Oriel Chambers : Built in 1864, this Grade 1 listed building was the World's first metal framed building, the precursor of many of the early skyscrapers found in New York and Chicago. That in itself makes it special but, when I was young, for me it was the place where first my Father (with Gracie Beazley) and, later, my Mother (for a Solicitors), both worked.

India Buildings : Opposite Oriel Chambers in Water Street, you will find India Buildings. This has a more functional, 1920s look to it but the magic is inside where there is an elegant arcade of shops. Sadly, many of the shop spaces are no longer occupied (I imagine passing trade is poor these days) but it still retains it's charm.

Exchange Flags : It's a curious name for a building and it really refers to the area behind the Town Hall where trading was traditionally carried out. The buildings surround the flags on three sides and it has long been a favourite space of mine. For many years, the offices lay empty and, if I recall, there was a question over their safety but I'm pleased to say that they have now been renovated and are back in use. The other significant feature of these building is that they sit above the underground operations rooms used during the second world war for the coordination of the fleet activities in the Western Approaches. This complex is no longer open to the public - a real shame because, having visited it on a couple of occasions, I found it fascinating.

Port of Liverpool Building : Known more commonly as 'the Dock Office', this is one of the three graces on Liverpool's Pier Head and, for me, is the most impressive. Although the Liver Building gets the greatest attention, the Dock Office is more elegant and I urge you to go inside. Here you will find corridors radiating out from a central, octagonal hall beneath the dome. Maritime themes can be found in the mosaic floor, the stained glass and, most obviously, in the inscription which runs around the eight walls of the hall; "They that go down to the sea in ships that do business in great waters these see the works of the Lord and his wonders of the deep. Anno Domini MCMVII".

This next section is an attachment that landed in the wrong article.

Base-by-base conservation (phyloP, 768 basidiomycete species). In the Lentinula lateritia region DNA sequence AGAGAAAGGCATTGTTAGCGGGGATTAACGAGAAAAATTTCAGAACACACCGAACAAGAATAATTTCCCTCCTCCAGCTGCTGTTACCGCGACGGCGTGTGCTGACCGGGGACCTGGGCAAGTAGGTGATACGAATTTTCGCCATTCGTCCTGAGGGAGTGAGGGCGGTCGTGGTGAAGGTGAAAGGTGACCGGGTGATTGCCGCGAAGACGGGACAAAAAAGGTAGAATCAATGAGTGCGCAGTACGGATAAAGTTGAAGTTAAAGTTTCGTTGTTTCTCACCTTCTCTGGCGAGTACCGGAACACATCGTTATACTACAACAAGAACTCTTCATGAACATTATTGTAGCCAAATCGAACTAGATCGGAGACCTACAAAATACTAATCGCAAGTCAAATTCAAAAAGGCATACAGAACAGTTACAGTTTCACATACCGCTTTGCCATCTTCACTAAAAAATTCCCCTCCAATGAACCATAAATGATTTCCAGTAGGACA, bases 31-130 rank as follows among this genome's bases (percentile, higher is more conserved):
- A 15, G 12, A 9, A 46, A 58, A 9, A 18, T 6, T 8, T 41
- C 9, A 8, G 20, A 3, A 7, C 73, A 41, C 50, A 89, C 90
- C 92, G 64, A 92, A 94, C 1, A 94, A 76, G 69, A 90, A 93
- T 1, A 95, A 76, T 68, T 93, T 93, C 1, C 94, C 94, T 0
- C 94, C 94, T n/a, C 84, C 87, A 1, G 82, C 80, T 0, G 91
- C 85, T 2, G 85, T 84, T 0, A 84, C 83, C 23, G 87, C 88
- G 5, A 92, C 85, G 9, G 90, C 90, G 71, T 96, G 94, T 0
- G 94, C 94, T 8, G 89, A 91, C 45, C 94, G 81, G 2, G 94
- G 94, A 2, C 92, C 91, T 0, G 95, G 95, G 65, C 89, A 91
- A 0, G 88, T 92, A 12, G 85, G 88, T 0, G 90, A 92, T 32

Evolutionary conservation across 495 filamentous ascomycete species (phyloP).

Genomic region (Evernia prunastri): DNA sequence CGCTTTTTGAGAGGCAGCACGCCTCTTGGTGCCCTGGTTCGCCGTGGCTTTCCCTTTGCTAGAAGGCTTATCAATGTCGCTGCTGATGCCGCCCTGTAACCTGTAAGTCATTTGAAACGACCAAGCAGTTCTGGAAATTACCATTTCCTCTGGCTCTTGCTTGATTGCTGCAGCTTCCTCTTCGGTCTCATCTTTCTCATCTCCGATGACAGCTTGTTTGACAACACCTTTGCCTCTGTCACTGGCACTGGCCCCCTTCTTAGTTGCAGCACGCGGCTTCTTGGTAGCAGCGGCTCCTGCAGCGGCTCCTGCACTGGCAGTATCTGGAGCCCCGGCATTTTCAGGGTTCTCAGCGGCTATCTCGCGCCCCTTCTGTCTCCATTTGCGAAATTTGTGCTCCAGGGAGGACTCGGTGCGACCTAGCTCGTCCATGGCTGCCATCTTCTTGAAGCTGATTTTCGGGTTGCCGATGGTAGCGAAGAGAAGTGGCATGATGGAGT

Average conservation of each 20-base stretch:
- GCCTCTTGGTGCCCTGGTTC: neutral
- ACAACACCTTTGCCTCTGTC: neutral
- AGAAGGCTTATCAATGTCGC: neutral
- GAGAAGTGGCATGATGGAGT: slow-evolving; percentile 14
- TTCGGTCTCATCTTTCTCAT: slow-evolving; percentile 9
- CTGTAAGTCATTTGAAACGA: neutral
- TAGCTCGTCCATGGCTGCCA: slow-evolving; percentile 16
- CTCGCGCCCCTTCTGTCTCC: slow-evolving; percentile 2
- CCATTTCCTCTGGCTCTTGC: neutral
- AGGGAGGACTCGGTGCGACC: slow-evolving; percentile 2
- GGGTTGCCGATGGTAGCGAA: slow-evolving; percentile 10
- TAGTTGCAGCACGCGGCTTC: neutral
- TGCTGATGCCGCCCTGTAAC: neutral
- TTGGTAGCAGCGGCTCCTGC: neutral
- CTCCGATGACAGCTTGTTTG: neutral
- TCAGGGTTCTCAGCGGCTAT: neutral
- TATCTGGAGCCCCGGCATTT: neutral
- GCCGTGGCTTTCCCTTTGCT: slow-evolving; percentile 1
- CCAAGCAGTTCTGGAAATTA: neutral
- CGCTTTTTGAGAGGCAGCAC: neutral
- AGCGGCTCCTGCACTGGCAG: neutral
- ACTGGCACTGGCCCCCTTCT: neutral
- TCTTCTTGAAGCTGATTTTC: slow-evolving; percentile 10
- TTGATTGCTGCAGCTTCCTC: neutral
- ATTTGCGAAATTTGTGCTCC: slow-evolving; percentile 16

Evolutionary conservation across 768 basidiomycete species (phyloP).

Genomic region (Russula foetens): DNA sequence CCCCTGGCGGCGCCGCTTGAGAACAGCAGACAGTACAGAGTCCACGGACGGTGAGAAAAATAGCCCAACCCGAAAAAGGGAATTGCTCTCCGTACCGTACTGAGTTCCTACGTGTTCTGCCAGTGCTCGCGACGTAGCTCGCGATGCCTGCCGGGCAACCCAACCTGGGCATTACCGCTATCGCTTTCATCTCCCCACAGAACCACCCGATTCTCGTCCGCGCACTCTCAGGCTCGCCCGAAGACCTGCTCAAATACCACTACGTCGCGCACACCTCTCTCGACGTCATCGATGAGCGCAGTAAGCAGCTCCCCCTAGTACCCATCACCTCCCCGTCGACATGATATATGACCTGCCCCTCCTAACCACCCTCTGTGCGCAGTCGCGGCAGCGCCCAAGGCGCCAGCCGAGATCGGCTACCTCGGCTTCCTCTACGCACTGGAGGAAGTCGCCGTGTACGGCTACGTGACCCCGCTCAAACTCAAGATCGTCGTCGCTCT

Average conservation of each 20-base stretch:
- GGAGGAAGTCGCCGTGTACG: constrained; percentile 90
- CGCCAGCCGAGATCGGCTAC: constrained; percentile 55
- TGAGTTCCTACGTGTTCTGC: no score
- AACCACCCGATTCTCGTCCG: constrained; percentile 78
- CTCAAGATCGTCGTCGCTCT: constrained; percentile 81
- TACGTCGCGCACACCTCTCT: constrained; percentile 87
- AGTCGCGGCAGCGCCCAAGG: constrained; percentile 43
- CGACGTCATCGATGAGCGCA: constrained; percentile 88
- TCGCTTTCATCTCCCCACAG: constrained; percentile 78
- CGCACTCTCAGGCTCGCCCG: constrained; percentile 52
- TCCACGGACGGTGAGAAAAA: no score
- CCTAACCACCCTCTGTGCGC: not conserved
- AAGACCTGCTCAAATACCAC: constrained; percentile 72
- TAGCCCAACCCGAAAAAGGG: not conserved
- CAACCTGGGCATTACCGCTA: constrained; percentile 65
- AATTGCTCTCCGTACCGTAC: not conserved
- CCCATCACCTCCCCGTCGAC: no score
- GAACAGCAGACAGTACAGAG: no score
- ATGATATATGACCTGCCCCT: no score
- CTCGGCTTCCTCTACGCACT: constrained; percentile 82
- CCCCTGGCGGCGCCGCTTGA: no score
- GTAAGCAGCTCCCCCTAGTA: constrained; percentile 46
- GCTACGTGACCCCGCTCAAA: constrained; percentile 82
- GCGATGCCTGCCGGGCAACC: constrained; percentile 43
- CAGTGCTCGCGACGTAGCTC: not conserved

The Bling Bling Building : I include this not just to prove that I like modern architecture as well as old, but also because I actually didn't know of it's existence before yesterday. It is quite embarrassing to admit it but the truth is that I never really go near Hanover Street these days. It certainly is a curious building but I really do like it, particularly looking up School Lane where the protruding pod seemed to balance perfectly against the (closer) pub sign.

St Luke's Church : Our final 'stop' on our tour was the bombed out church of St Luke's. The Church was struck by an incendiary bomb on 6th May 1941 and was completely gutted by the fire that engulfed it. It remains, maintained as a ruin, a memorial to those who died in the war.

The day ended with the short drive through the Birkenhead Tunnel (another marvel of engineering) to the Woodside Ferry Terminal where I made the final (central) picture of the day. Unfortunately, the warm, late afternoon light had been swallowed up by cloud so I had to make do with this four minute exposure. I did make a couple of even longer exposures but this was the most successful. All told, I was there for about half an hour in the company of a very interesting man who regaled me with interesting facts (some true) and fairly tall stories. And so, the montage - my tribute to the architecture of my City - each one taken yesterday. I must have another day like that soon.